EDITOR: In reply to Mark Ferguson (“Got Meat?,” Letters, Monday), being vegan is not a religion. Dietary and lifestyle choices are, of course, up to each of us to decide. However, it is my hope that if you had found a way to enhance your own health and well-being, as well as that of other humans, animals, and the environment, that you would feel encouraged to share it with others as well. Please consider investigating the many reasons to be vegan before throwing the idea out.
What are best interests?
EDITOR: The United Kingdom case of baby Charlie Gard is more complex than suggested by Dr. Roger Delgado (“Individual rights,” Letters, Sunday). In the UK, disagreements between doctors and parents over treatment may go to a court of law to decide what is in the best interests of the child. The decision is entirely independent of the government, and the court only considers the best interests of the patient without concern for the cost. The UK High Court will now consider fresh evidence about the proposed experimental treatment and reassess the balance between the chances of securing meaningful brain recovery, against the pain, suffering and distress it is likely to cause to Charlie. We all sympathize with the predicament of Charlie and his family, but sometimes it is kinder to accept the inevitable rather than impose further suffering.
Kenilworth, England (and Santa Rosa)
Finish the job
EDITOR: “Uncle!” I give up! “Throw in the towel!” and “Wave the white flag.” This is from a libertarian who believes in the dictum “that government is best which governs least.” I lost this battle 52 years ago, and now I finally admit it. You see readers, that is the month in 1965 when Lyndon Baines Johnson signed Medicare/Medicaid into law and launched this country onto the inevitable path of single-payer health insurance. A little bit of research tells me that more than 138 million Americans on Medicare, Medicaid and CHIP are provided health care by “We the people.” The latest population numbers tell us that there are more than 321 million in the United States, which means that more than 43 percent of us are on a single-payer system. Not only this, just add to these numbers the combined number of federal, state and local workers of almost 22 million whose premiums or insurance is paid by the collective. Then the number becomes 50 percent of the population for whom the rest of us provide.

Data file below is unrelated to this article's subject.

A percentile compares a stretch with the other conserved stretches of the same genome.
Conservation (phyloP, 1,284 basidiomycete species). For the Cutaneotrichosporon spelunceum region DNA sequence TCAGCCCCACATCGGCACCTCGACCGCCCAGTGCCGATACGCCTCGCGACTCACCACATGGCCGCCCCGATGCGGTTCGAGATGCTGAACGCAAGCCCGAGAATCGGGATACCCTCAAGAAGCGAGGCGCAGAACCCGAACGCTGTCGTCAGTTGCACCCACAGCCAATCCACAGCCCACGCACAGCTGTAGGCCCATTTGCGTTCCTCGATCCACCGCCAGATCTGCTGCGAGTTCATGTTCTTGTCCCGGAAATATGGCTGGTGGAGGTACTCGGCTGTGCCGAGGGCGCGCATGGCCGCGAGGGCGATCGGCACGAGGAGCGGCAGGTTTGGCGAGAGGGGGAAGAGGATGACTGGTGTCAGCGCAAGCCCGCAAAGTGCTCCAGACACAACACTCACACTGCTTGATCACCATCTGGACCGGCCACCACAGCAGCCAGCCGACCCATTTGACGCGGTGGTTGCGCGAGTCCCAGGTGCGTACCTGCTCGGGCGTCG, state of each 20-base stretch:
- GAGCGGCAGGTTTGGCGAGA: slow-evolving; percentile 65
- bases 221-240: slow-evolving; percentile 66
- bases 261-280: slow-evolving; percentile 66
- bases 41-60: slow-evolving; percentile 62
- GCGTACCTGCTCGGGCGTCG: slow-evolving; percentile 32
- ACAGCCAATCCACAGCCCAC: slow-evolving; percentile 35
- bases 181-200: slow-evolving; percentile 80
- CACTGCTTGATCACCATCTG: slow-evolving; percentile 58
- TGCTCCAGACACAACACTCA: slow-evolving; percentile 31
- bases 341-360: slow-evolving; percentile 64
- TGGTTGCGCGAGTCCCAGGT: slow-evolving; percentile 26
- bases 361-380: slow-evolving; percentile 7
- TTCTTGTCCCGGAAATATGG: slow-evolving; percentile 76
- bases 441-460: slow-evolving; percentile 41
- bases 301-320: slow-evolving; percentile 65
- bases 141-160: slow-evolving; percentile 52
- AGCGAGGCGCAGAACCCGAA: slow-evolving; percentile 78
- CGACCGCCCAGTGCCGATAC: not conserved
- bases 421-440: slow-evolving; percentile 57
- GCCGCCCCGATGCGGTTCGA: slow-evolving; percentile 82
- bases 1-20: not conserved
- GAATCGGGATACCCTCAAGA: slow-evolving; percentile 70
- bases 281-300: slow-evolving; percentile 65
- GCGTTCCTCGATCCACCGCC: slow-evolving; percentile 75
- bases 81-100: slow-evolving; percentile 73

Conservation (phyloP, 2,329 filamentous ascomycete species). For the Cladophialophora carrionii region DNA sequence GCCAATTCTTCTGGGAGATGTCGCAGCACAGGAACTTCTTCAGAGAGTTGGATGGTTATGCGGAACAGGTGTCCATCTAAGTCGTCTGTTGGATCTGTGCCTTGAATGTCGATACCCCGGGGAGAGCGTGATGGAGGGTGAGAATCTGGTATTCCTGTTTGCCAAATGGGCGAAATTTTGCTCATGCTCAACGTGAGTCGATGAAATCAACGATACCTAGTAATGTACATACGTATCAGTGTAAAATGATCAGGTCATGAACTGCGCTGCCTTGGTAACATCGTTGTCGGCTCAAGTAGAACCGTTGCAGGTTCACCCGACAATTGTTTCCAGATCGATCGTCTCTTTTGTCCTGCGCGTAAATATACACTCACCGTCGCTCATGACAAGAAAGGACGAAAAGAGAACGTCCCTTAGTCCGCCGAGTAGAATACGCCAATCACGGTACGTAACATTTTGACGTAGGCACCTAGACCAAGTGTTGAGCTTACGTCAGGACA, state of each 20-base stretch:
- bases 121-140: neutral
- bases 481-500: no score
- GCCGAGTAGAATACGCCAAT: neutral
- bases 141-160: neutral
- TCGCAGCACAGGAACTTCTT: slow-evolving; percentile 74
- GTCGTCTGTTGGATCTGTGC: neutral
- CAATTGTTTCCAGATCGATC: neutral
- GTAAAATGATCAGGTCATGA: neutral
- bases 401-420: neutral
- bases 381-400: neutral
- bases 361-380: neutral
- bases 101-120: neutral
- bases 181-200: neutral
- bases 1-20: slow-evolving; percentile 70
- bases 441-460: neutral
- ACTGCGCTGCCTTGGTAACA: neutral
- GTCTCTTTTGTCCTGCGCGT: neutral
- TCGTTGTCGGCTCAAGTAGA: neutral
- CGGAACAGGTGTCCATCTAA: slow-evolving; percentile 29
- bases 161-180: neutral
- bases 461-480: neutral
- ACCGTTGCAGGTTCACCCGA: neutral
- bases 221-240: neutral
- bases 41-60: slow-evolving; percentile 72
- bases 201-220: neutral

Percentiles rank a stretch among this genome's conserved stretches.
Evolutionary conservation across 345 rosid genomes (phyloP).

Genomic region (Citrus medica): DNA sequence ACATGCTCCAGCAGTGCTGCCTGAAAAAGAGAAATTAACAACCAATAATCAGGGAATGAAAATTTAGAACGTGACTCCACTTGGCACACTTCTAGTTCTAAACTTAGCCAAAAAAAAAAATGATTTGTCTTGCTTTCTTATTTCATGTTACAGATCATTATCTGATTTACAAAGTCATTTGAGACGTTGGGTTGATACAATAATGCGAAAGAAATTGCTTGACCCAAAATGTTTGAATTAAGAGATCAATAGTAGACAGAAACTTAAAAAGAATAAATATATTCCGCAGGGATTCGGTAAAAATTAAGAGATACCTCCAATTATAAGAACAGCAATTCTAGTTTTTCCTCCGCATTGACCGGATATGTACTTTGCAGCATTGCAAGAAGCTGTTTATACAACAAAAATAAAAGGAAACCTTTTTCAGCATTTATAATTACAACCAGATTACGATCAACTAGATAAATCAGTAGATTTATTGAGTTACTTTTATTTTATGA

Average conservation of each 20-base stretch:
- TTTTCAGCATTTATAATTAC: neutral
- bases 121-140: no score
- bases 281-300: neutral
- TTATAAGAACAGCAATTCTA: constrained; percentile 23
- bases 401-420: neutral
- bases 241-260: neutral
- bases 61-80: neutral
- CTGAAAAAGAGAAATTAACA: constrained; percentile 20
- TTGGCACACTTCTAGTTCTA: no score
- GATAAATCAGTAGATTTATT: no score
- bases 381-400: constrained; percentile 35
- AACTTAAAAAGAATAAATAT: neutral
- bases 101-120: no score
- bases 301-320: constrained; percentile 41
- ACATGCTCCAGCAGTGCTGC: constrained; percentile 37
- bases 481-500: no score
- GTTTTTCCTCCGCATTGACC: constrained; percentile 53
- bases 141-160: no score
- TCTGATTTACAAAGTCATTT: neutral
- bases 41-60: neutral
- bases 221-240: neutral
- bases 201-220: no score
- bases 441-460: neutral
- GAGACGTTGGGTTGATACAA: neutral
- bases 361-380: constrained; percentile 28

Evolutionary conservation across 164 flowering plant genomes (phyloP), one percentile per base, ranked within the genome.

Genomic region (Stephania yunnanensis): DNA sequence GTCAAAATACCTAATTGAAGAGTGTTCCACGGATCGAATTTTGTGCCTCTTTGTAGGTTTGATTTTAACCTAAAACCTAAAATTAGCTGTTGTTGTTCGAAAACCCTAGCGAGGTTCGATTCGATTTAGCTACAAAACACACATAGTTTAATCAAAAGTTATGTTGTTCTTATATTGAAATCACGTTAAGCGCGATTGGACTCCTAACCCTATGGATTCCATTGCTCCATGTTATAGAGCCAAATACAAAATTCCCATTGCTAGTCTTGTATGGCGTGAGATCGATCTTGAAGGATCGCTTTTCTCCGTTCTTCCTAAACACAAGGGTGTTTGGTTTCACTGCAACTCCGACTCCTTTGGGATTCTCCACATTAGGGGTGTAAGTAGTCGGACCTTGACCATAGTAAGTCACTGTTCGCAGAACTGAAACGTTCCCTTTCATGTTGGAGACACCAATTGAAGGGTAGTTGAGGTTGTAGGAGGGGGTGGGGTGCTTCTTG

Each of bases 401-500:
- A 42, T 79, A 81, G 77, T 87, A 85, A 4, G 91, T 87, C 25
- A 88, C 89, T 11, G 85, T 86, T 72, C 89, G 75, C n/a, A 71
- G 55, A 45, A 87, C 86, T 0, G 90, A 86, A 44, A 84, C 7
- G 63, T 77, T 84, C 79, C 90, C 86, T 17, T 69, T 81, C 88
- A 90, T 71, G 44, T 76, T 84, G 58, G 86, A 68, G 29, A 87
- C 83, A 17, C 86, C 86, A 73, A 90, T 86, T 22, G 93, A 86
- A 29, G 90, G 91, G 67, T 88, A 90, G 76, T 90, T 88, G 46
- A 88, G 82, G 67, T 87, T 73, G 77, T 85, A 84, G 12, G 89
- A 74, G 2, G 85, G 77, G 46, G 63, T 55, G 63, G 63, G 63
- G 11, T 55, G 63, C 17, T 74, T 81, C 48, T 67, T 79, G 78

So, while we debate the replacement of Obamacare, we are already, indeed, a single-payer health-care nation. What’s left of private insurance is a bloody mess. Why don’t we just admit it and finish the job. Let’s find a way to finance and implement Medicare for all on a sustainable path because the current “fee-for-service model” cannot continue as it is.
Israel and anti-Semitism
EDITOR: As I read Rabbi George Gittleman’s Close to Home column (“Ode to the Jewish-American experience,” July 2), I reflected on the experience of my Jewish grandparents, all of whom immigrated to the United States to escape the rampant anti-Semitism in Eastern Europe and Russia shortly after the turn of the 20th century. However, I was saddened to see the rabbi equate anti-Semitism with criticism of the state of Israel. Is it anti-Semitic to criticize Israel for continuing to occupy the West Bank and Gaza? Is it anti-Semitic to criticize Israel for the denial of basic human rights both within Israel and the occupied territories? Growing numbers of American Jews are questioning the actions of Israel. Does that make us anti-Semites? I think not. Rather I think it situates us squarely in the Jewish tradition of seeking justice and fighting for human rights.